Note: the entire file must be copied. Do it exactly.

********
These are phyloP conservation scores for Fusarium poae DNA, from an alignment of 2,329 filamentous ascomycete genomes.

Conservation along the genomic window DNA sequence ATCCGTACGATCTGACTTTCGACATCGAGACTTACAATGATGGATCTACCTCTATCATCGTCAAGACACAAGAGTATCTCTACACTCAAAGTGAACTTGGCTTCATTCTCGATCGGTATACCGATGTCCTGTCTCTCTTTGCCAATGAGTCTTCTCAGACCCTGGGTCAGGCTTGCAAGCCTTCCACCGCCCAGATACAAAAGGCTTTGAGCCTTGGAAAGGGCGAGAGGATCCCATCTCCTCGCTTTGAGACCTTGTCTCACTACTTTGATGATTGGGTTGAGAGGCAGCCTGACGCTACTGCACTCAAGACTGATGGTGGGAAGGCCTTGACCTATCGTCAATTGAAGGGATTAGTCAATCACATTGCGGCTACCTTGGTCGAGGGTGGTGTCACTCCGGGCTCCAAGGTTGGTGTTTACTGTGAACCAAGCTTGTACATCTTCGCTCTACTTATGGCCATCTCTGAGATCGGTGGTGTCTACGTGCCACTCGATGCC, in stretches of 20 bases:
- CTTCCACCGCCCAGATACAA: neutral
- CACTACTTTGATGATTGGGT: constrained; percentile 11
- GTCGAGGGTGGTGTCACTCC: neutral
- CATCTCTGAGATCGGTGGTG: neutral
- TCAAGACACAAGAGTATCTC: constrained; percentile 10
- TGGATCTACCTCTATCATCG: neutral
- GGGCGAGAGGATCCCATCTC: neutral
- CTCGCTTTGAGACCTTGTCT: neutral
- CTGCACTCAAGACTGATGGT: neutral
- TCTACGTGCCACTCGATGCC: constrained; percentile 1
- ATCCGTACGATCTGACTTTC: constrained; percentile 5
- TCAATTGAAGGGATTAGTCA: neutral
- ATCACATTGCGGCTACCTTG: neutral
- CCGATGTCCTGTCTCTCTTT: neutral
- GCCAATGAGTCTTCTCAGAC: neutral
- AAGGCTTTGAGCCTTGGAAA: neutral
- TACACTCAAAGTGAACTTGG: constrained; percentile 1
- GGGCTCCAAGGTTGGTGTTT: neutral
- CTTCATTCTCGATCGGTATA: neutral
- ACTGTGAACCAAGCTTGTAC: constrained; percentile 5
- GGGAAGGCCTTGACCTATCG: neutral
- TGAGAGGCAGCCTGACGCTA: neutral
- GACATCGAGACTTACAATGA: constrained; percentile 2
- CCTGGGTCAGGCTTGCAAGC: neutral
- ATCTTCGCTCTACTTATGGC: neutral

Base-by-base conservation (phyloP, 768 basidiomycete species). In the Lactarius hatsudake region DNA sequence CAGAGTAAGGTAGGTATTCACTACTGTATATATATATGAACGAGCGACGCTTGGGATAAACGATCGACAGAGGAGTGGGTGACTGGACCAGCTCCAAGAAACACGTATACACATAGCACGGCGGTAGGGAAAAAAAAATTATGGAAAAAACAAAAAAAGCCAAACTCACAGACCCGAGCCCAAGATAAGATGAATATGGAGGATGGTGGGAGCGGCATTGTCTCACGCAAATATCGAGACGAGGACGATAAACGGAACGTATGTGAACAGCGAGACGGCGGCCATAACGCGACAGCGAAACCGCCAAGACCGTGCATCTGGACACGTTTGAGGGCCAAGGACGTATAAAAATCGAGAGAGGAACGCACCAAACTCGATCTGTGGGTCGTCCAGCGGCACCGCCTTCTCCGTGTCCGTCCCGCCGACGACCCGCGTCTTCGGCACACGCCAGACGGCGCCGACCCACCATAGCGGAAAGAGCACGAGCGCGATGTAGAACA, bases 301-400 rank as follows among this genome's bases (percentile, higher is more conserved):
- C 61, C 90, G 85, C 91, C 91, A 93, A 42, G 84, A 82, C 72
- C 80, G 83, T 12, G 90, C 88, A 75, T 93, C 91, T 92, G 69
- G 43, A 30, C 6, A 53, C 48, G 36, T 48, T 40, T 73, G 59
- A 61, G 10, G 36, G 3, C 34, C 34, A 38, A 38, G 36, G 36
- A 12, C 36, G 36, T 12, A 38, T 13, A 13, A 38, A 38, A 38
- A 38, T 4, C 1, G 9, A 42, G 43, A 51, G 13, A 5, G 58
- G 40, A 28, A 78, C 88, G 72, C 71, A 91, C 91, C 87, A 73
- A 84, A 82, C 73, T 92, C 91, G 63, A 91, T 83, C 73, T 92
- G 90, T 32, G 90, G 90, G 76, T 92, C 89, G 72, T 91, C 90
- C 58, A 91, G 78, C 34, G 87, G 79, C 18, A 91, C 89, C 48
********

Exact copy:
These are phyloP conservation scores for Fusarium poae DNA, from an alignment of 2,329 filamentous ascomycete genomes.

Conservation along the genomic window DNA sequence ATCCGTACGATCTGACTTTCGACATCGAGACTTACAATGATGGATCTACCTCTATCATCGTCAAGACACAAGAGTATCTCTACACTCAAAGTGAACTTGGCTTCATTCTCGATCGGTATACCGATGTCCTGTCTCTCTTTGCCAATGAGTCTTCTCAGACCCTGGGTCAGGCTTGCAAGCCTTCCACCGCCCAGATACAAAAGGCTTTGAGCCTTGGAAAGGGCGAGAGGATCCCATCTCCTCGCTTTGAGACCTTGTCTCACTACTTTGATGATTGGGTTGAGAGGCAGCCTGACGCTACTGCACTCAAGACTGATGGTGGGAAGGCCTTGACCTATCGTCAATTGAAGGGATTAGTCAATCACATTGCGGCTACCTTGGTCGAGGGTGGTGTCACTCCGGGCTCCAAGGTTGGTGTTTACTGTGAACCAAGCTTGTACATCTTCGCTCTACTTATGGCCATCTCTGAGATCGGTGGTGTCTACGTGCCACTCGATGCC, in stretches of 20 bases:
- CTTCCACCGCCCAGATACAA: neutral
- CACTACTTTGATGATTGGGT: constrained; percentile 11
- GTCGAGGGTGGTGTCACTCC: neutral
- CATCTCTGAGATCGGTGGTG: neutral
- TCAAGACACAAGAGTATCTC: constrained; percentile 10
- TGGATCTACCTCTATCATCG: neutral
- GGGCGAGAGGATCCCATCTC: neutral
- CTCGCTTTGAGACCTTGTCT: neutral
- CTGCACTCAAGACTGATGGT: neutral
- TCTACGTGCCACTCGATGCC: constrained; percentile 1
- ATCCGTACGATCTGACTTTC: constrained; percentile 5
- TCAATTGAAGGGATTAGTCA: neutral
- ATCACATTGCGGCTACCTTG: neutral
- CCGATGTCCTGTCTCTCTTT: neutral
- GCCAATGAGTCTTCTCAGAC: neutral
- AAGGCTTTGAGCCTTGGAAA: neutral
- TACACTCAAAGTGAACTTGG: constrained; percentile 1
- GGGCTCCAAGGTTGGTGTTT: neutral
- CTTCATTCTCGATCGGTATA: neutral
- ACTGTGAACCAAGCTTGTAC: constrained; percentile 5
- GGGAAGGCCTTGACCTATCG: neutral
- TGAGAGGCAGCCTGACGCTA: neutral
- GACATCGAGACTTACAATGA: constrained; percentile 2
- CCTGGGTCAGGCTTGCAAGC: neutral
- ATCTTCGCTCTACTTATGGC: neutral

Base-by-base conservation (phyloP, 768 basidiomycete species). In the Lactarius hatsudake region DNA sequence CAGAGTAAGGTAGGTATTCACTACTGTATATATATATGAACGAGCGACGCTTGGGATAAACGATCGACAGAGGAGTGGGTGACTGGACCAGCTCCAAGAAACACGTATACACATAGCACGGCGGTAGGGAAAAAAAAATTATGGAAAAAACAAAAAAAGCCAAACTCACAGACCCGAGCCCAAGATAAGATGAATATGGAGGATGGTGGGAGCGGCATTGTCTCACGCAAATATCGAGACGAGGACGATAAACGGAACGTATGTGAACAGCGAGACGGCGGCCATAACGCGACAGCGAAACCGCCAAGACCGTGCATCTGGACACGTTTGAGGGCCAAGGACGTATAAAAATCGAGAGAGGAACGCACCAAACTCGATCTGTGGGTCGTCCAGCGGCACCGCCTTCTCCGTGTCCGTCCCGCCGACGACCCGCGTCTTCGGCACACGCCAGACGGCGCCGACCCACCATAGCGGAAAGAGCACGAGCGCGATGTAGAACA, bases 301-400 rank as follows among this genome's bases (percentile, higher is more conserved):
- C 61, C 90, G 85, C 91, C 91, A 93, A 42, G 84, A 82, C 72
- C 80, G 83, T 12, G 90, C 88, A 75, T 93, C 91, T 92, G 69
- G 43, A 30, C 6, A 53, C 48, G 36, T 48, T 40, T 73, G 59
- A 61, G 10, G 36, G 3, C 34, C 34, A 38, A 38, G 36, G 36
- A 12, C 36, G 36, T 12, A 38, T 13, A 13, A 38, A 38, A 38
- A 38, T 4, C 1, G 9, A 42, G 43, A 51, G 13, A 5, G 58
- G 40, A 28, A 78, C 88, G 72, C 71, A 91, C 91, C 87, A 73
- A 84, A 82, C 73, T 92, C 91, G 63, A 91, T 83, C 73, T 92
- G 90, T 32, G 90, G 90, G 76, T 92, C 89, G 72, T 91, C 90
- C 58, A 91, G 78, C 34, G 87, G 79, C 18, A 91, C 89, C 48